Tempest made my Top 10 shows of 2011 and remains memorable - were here. This time they're showing the first of this year's competing Measure for Measures, and it's one that the upcoming productions will surely find it hard to beat. Vienna is governed by strict morality laws, but having allowed them to lapse during two decades in charge, the Duke (Alexander Arsentyev) doesn't think he can enforce them himself, so pretends to leave the city, actually disguising himself as a friar. He leaves the running of the city to Angelo (Andrei Kuzichev,) who does indeed crack down immediately on vice. But in his very first high-profile case Angelo's moral highground is compromised.
He condemns Claudio (Petr Rykov) to death for getting his girlfriend Juliet (Anastasia Lebedeva) pregnant before marriage. When Claudio's sister Isabella (Anna Khalilulina) pleads for his life, Angelo is smitten by the novice nun and tries to make a deal - her virginity in return for her brother's life.
Declan Donnellan's modern-dress production makes unmistakeable reference to modern politics and corruption - although nothing too obvious, the actors do have to go back to Russia eventually after all. Instead what's most striking initially is the conceit of having the whole cast as a sort of chorus figure, mirroring the emotions the Duke - and later Isabella - go through. They run around the stage between scenes, seamlessly setting and clearing props as well as dropping off or picking up actors as needed. It provides a huge sense of energy to the opening scenes, and the lack of any music to start with adds an ominous feel.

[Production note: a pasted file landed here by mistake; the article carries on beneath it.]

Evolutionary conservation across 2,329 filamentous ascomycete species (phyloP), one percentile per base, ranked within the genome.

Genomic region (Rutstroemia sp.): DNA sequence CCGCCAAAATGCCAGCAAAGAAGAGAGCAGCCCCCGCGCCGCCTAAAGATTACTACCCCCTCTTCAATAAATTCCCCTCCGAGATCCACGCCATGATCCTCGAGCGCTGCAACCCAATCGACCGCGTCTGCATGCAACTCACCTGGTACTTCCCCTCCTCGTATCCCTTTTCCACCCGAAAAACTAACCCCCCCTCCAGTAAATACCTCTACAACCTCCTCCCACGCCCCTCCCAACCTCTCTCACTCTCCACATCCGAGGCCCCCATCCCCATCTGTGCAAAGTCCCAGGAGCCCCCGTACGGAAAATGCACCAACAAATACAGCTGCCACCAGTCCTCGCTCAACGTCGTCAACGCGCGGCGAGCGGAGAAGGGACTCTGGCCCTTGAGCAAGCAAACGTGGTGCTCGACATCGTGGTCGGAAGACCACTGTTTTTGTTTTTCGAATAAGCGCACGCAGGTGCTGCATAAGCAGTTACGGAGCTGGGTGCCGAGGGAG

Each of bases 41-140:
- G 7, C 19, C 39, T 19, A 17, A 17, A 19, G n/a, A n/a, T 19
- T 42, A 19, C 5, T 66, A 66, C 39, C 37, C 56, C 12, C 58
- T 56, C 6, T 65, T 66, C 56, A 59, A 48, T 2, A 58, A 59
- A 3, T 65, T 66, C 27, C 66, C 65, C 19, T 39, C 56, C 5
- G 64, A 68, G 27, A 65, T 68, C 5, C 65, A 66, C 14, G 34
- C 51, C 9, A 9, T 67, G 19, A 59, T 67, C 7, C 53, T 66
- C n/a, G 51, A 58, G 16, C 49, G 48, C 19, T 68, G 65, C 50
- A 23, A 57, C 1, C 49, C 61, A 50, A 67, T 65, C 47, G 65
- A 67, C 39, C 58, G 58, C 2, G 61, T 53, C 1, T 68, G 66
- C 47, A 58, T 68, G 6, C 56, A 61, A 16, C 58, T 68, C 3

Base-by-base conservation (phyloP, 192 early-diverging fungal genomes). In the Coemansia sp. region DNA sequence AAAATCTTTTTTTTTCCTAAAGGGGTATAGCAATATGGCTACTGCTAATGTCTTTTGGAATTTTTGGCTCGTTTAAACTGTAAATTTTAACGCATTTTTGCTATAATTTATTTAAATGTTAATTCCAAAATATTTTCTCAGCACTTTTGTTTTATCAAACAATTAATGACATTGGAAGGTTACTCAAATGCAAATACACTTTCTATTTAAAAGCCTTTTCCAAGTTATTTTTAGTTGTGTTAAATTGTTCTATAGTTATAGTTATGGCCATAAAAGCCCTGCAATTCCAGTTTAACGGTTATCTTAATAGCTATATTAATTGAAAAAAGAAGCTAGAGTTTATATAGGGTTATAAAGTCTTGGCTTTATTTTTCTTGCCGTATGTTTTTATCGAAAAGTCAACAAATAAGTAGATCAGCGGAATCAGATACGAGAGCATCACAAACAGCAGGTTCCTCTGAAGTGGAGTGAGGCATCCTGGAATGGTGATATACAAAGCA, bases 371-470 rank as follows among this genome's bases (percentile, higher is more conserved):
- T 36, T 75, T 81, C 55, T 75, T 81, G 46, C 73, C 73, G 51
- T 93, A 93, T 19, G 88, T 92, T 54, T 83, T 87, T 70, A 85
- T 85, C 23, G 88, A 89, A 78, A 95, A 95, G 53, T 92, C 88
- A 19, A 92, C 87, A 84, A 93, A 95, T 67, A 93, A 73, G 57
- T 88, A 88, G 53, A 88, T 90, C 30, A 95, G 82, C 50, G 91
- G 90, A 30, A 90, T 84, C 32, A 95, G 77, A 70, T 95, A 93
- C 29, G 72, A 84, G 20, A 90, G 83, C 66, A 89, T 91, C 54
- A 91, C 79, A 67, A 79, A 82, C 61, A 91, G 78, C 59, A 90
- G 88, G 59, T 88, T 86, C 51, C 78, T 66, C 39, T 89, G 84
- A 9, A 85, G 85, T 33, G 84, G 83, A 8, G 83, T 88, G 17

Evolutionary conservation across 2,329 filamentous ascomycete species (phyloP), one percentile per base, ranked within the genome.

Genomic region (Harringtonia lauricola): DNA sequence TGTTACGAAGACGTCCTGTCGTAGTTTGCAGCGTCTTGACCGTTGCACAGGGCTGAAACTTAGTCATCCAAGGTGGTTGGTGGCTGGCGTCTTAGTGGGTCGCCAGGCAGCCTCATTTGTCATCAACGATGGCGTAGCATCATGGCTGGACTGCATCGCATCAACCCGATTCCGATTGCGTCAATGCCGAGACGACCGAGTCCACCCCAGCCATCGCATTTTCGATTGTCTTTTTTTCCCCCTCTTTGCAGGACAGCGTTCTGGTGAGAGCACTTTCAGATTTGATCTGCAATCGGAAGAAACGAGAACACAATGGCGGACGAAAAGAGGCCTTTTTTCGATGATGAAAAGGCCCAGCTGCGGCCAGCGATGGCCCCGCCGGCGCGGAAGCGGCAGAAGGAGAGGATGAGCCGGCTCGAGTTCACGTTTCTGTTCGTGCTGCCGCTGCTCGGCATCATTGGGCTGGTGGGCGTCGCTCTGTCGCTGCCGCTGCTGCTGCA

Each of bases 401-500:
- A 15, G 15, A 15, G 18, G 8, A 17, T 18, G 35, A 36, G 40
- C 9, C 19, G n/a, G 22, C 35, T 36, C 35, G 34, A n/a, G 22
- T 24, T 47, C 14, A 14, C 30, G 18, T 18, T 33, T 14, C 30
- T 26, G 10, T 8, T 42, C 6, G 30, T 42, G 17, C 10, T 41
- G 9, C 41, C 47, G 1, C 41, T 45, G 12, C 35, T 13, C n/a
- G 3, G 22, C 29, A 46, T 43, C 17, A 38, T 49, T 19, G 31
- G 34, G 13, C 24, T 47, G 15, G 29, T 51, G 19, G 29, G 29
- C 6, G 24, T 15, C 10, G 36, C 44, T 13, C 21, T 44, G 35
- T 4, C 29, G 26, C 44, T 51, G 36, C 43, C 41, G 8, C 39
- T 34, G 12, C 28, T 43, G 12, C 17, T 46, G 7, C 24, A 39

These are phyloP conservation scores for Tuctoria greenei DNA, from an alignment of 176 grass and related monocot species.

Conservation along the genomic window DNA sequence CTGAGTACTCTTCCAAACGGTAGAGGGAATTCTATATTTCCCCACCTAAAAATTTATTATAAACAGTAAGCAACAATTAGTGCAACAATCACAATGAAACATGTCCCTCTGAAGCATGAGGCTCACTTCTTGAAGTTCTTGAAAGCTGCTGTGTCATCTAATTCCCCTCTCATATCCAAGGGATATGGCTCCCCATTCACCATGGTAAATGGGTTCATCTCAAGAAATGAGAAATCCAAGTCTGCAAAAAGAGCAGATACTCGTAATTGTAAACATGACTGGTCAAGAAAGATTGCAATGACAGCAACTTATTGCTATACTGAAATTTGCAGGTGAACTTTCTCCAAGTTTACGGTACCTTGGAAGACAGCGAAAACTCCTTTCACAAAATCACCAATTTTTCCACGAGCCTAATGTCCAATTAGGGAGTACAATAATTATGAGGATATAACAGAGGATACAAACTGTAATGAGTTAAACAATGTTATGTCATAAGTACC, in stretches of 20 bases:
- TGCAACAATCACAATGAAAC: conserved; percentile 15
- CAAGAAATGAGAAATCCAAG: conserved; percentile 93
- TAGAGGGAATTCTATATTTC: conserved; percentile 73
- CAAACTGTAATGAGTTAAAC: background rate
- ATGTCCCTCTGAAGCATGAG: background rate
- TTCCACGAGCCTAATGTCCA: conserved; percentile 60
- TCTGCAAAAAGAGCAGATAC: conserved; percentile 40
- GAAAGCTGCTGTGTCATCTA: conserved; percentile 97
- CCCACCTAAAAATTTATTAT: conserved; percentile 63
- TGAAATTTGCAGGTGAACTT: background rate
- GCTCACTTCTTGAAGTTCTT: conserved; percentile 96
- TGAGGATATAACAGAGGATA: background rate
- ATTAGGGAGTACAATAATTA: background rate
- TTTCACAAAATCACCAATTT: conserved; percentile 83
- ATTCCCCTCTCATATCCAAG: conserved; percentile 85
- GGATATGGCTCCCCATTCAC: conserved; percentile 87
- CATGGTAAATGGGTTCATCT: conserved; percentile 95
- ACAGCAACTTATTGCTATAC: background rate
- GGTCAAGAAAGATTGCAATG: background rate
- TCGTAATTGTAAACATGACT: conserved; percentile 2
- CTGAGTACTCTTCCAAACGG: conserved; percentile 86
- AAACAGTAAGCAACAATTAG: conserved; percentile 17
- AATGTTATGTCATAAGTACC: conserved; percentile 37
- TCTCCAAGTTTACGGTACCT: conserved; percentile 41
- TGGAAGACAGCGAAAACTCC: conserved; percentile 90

Like the huge red boxes that dominate Nick Ormerod's set, Pavel Akimkin's music takes a long while to be introduced, but when it does an already interesting production really kicks into gear. The Duke could reveal his identity at any time and intervene, but instead he seems frozen in a dream where he can only stand back and watch. It means Donnellan can turn Measure for Measure's notoriously dodgy fourth act into a memorable nightmare of dance and spinning boxes.
Even though I haven't seen Measure for Measure quite as many times as The Tempest the language barrier was once again not a problem, and after a while I again found myself not worrying too much about reading the surtitles, as catching the nuances of the stylish and brutal production is more important, and the story still comes across clearly even when you don't speak a word of Russian. Above all this continues one of the more extraordinary features of Cheek by Jowl's productions, of making the two hours fly by, until the ambiguous ending - which I though might be getting a particularly dark twist here, but which Donnellan chooses to leave just as ambiguous as written. Like Akimkin's haunting waltz score, which I could hear people whistling on the way out, this is a show that leaves an impression.
Measure for Measure by William Shakespeare* is booking until the 25th of April at Silk Street Theatre (returns only) then continuing on tour to Oxford.
Running time: 2 hours 10 minutes straight through.
PS: While googling Rykov for entirely legitimate research purposes, I found what the tattoo on his side reads:
"Airbag sale 20%." BOKAY THEN.
*the website doesn't credit the translator into Russian